The sample population consisted of graduate students who responded to advertisements placed in the Uni­versity of Jaén (Spain). All subjects signed an informed consent form approved by the University of Jaén Institutional Review Board prior to participating in the study. Participants were verbally screened for their history of neck pain and for current use of any drug. Those who had 1 or more of the following con­ditions were excluded from the study: contraindication to manipulation, his­tory of whiplash or cervical surgery, pain related to cervical spine or arm in the previous month, headache in the previ­ous days, spinal manipulative therapy in the previous 2 months, or loss of standing balance. The study was approved by the Ethical Committee in Clinical Research of the University of Jaén, and the proto­col was performed following the Ethical Principles for Medical Research in Hu­mans of the Declaration of Helsinki.


Figure 1

Figure 2

SM procedures consisted of standard techniques performed as described by Gibbons and Tehan. [31] The thoracic SM technique involved a high-velocity, end-range, anterior-posterior force through the elbows to the middle thoracic spine (T3-4) on the lower thoracic (T4-5) spine in a supine position, with the patient’s arms crossed (FIGURE 1). The cervical manipulation involved a high-velocity, midrange, left rotational force to the mid cervical spine (C4) on the lower cervical spine (C5) in supine, with left rotation and right sidebending (FIGURE 2).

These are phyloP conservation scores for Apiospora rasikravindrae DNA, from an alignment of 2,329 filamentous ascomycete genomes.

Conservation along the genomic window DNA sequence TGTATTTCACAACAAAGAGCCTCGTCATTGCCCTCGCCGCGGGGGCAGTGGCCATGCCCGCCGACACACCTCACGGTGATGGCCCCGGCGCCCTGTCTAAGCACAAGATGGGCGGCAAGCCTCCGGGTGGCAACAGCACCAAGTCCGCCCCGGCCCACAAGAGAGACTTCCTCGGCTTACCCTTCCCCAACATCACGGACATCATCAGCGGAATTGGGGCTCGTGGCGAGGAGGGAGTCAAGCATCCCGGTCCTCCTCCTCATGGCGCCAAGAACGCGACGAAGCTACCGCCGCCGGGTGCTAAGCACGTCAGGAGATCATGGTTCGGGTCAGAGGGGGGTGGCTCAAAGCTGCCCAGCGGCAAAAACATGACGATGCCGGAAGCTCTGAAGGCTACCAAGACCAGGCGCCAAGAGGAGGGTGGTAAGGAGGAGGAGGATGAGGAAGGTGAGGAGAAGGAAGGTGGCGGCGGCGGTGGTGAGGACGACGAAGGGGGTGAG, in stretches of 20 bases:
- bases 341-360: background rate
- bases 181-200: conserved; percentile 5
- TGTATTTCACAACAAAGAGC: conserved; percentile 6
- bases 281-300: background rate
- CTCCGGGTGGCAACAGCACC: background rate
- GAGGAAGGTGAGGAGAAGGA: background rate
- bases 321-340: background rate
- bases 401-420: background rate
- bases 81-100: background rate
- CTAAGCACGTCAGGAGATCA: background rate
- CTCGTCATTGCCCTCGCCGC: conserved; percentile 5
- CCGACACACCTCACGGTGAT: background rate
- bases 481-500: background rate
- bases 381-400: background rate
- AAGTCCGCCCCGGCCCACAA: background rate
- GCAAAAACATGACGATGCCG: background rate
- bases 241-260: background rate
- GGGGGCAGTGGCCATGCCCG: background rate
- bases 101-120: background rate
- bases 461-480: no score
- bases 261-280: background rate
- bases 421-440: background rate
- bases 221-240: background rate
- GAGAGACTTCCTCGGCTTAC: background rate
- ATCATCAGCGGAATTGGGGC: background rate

Blood samples and active cervical ro­tation movement were obtained from all subjects before, immediately after, and 2 hours after the intervention. Confound­ing factors such as time of day (circadian rhythms), prior diet, and activity patterns were controlled in the 2-hour period prior to reassessment. All interventions were performed at the same time of day for each participant.

      Outcome Measures

Extracting Blood Samples and Obtain­ing Serum/Plasma   Serum samples were extracted by venipuncture of the cephalic vein, according to a standardized proto­col36 that used a Vacutainer system (Bec­ton, Dickinson and Company, Franklin Lakes, NJ). Blood was collected in a tube for serum (Vacutainer SST II Advance, model 367953) and a tube for plasma (Vacutainer PST II Advance, model 367374) separation. After blood extrac­tion, tubes stood at room temperature for 1 hour until the blood clotted. Afterward, the tubes were centrifuged for 10 min­utes at 2000g (Avanti J-30I; Beckman Coulter, Inc, Brea, CA). Supernatant was collected, aliquoted, and kept at –80°C until used.